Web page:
Concerns raised about Arbitrade’s AML plans
An acting Registrar of Companies found “no obvious deficiencies” in a business licence application from cryptocurrency firm Arbitrade, but compliance checkers said there were problems with the company’s plan to combat money laundering and terrorist financing.
Correspondence provided by the Government to The Royal Gazette in response to a public access to information request showed concerns outlined by a Registrar of Companies team, that found three requirements in Bermuda’s initial coin offering regulations were not satisfactorily met.
A note to the Fintech Advisory Committee sent from Sameera Hasan Swan, the assistant registrar for compliance dated January 7 said the ROC’s compliance unit considered an Arbitrade application to carry out ICO business in December last year.
An ICO is an offer by a company to the public to buy or acquire digital assets.
The letter said Gladwina O’Mara, the acting registrar, “conducted a review of the application package for completeness”.
It added: “Noting no obvious deficiencies in the application package as a whole, on 27 December 2018, Ms O’Mara forwarded the application package to Cheryl Mapp, chairperson of the Fintech Advisory Committee to circulate to the whole Fintech Advisory Committee for consideration and review.”
The letter advised the fintech committee of the compliance team’s comments after consideration of Arbitrade’s anti-money laundering and antiterrorist financing compliance programme outline, which was dated December 18, 2018, and submitted in relation to the ICO application.
It added that responses were based only on the documents reviewed and did not include “an opinion on the quality of the business model” or other matters.
The compliance unit said the company should submit a final version of its AML/ATF plans “containing no place holder or bracketed parts”.
It found the compliance programme outlined by Arbitrade Ltd “sufficiently” addressed regulations on identity verification, measures to cease transactions with an ICO participant if necessary and record-keeping.
But the unit said the AML/ATF compliance programme outline did not properly address “how the company will apply enhanced due diligence to business relationships on a risk-sensitive basis” or how it intended to use third parties. It advised that Arbitrade should submit an outline that contained information which had been referenced in brackets to rectify the two issues.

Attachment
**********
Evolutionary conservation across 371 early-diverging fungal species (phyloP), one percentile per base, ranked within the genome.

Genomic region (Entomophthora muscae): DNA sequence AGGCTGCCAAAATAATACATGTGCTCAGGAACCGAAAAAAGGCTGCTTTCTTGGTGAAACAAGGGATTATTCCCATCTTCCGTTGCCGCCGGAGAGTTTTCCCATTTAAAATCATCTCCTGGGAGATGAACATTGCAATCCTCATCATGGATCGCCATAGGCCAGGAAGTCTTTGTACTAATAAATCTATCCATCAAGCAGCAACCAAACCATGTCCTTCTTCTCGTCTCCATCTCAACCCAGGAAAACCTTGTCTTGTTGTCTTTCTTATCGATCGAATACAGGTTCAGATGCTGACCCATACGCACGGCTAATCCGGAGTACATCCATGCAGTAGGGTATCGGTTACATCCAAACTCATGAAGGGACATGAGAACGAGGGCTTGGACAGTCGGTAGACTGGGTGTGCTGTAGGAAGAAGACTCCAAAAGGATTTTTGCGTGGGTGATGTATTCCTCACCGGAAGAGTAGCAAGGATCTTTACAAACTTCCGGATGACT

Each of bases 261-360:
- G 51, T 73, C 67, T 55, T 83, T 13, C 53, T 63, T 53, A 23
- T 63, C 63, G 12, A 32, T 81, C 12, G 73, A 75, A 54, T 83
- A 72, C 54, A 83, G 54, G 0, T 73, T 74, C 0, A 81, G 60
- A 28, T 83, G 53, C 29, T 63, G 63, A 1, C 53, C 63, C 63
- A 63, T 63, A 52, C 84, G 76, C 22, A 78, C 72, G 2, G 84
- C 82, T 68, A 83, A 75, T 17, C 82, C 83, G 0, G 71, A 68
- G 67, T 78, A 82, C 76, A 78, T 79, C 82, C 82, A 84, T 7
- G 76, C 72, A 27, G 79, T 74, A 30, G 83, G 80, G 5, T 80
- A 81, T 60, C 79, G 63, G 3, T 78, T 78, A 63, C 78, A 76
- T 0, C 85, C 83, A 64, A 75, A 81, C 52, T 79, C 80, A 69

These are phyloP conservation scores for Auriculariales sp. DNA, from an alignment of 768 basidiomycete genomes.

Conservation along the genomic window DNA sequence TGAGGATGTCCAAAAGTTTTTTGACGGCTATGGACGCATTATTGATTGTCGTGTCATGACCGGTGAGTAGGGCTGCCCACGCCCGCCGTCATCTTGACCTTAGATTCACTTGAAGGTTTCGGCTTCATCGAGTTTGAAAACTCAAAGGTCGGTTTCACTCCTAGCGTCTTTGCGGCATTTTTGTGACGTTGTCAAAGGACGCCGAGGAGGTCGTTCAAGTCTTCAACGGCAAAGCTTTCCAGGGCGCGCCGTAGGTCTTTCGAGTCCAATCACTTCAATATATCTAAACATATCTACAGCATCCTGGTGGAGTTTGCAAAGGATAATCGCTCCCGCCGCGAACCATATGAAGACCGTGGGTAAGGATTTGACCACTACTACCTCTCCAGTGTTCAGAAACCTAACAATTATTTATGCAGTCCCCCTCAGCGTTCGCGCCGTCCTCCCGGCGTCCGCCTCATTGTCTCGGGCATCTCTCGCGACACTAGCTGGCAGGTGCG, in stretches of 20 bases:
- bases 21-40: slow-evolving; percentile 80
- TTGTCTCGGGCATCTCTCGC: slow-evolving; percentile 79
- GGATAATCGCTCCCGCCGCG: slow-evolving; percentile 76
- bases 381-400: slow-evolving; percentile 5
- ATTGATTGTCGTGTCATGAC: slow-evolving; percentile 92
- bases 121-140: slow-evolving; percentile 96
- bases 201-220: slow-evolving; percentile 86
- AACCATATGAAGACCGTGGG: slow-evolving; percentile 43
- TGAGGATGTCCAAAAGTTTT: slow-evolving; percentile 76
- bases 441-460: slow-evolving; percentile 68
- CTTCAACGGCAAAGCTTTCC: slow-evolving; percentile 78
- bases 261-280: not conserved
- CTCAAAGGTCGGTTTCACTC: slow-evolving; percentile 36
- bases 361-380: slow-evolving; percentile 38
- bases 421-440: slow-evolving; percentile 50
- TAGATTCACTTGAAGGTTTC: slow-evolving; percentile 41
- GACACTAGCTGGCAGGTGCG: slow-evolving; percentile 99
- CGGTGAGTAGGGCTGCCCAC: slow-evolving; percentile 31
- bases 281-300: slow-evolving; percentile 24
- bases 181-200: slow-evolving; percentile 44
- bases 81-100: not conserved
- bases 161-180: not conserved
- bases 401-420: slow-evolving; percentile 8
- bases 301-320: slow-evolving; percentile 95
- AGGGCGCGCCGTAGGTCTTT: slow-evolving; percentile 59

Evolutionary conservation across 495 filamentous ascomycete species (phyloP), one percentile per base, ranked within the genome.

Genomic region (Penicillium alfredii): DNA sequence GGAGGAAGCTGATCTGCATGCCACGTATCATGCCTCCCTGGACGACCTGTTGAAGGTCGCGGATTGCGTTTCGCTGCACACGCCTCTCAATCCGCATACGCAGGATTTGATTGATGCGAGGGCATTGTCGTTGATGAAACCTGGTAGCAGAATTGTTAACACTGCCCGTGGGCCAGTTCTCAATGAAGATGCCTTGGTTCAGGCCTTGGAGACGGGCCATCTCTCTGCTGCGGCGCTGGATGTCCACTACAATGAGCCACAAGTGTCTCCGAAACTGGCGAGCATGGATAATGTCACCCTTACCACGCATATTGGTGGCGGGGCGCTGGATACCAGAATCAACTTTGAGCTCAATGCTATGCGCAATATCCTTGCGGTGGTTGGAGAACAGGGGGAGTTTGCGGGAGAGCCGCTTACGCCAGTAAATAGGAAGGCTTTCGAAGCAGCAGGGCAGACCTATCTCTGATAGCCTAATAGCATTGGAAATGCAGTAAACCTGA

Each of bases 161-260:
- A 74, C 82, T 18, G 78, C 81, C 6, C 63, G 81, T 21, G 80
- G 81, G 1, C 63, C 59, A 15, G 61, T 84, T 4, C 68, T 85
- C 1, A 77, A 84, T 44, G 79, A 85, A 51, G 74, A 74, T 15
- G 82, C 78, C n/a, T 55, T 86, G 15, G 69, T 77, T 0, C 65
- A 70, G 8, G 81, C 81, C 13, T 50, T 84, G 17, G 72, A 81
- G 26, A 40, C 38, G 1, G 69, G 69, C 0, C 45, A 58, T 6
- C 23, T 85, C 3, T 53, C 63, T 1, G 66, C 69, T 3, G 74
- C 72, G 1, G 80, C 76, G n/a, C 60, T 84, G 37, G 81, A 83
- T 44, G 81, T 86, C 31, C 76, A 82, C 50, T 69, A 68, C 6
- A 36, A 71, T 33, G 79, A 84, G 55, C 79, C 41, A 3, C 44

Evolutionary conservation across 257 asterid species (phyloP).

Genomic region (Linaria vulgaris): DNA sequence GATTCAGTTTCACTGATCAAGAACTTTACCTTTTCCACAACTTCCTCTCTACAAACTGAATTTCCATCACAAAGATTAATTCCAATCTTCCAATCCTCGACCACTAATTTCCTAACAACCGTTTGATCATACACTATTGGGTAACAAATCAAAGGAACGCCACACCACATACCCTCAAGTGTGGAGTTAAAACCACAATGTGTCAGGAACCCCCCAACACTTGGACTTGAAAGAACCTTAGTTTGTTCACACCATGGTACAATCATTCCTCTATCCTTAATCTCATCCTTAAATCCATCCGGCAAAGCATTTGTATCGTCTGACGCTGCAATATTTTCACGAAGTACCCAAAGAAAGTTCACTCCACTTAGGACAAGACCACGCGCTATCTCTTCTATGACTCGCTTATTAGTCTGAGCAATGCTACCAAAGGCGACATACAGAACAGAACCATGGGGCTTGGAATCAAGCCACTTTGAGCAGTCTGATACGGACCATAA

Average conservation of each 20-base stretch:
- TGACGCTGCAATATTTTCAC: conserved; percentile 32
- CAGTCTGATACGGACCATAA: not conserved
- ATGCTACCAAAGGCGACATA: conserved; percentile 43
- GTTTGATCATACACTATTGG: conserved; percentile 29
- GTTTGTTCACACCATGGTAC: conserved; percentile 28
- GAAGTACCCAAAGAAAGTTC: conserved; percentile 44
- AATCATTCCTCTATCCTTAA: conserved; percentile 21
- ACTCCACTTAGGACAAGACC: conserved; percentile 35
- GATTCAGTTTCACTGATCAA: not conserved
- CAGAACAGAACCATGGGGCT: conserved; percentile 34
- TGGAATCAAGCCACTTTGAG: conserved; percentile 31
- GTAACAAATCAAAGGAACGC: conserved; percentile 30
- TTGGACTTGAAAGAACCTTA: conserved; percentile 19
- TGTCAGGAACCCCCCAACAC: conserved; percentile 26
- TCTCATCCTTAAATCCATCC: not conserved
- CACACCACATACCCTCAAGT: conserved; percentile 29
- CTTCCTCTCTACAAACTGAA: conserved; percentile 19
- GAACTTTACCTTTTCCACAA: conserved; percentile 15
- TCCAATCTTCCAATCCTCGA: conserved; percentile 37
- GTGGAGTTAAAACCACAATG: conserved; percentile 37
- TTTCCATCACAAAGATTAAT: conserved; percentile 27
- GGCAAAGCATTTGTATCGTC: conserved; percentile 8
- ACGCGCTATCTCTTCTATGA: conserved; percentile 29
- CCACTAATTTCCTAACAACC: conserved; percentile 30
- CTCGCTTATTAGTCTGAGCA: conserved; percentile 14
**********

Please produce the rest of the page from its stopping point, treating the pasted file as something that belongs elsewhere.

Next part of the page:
The unit also found that the proposal did not sufficiently address requirements to audit the ICO.
Two pages of the document were among a number of items provided to The Royal Gazette but the note had no closing remarks or signature, so it was unclear if it was written by Hasan Swan or whether the original included further pages.
No response was received to a request for clarification on Friday.
The Pati disclosures also contained an e-mail from Troy Hogg, an Arbitrade founder, that revealed he was considering the introduction of a Bitcoin exchange traded fund on the Bermuda Stock Exchange that would make it easier for investors to gain exposure to the cryptocurrency.
Mr Hogg told Wayne Caines, the Minister of National Security, who had responsibility for fintech at the time, that he was “curious” as to whether there would be any objection to him “launching another crypto asset in Bermuda”.
He added in the e-mail on January 14: “If not, I am interested in launching a Bitcoin ETF on the BSX.
“Since it’s an actual traded commodity on the stock exchange, would I need to obtain a digital asset licence in order to launch that on the exchange if the BSX was willing to do it?”
The request was forwarded to David Burt, the Premier, Wayne Smith, the head of the fintech business unit, and Moad Fahmi, a senior adviser for fintech at the Bermuda Monetary Authority.
Mr Smith suggested a digital asset licence may be needed for Mr Hogg’s proposal, but if Arbitrade had already applied for one it might not be necessary.
Mr Fahmi said the regulator could not disclose whether or not any such applications had been received.
He added that issues related to a bitcoin ETF were “not simple”.
Mr Fahmi added: “I find the US experience with Bitcoin ETF very telling of the complexity of such products that should be deployed with great care by a sophisticated ETF provider.”
Several attempts to establish a Bitcoin ETF in the US have been blocked by the Securities and Exchange Commission, the US financial services watchdog, over the past three years because of concerns about a lack of transparency and the potential for fraud and price manipulation.
Mr Hogg did not respond to a request for comment on his Bitcoin proposal.
• To view the Pati request and response, click on the PDF links under “Related Media”
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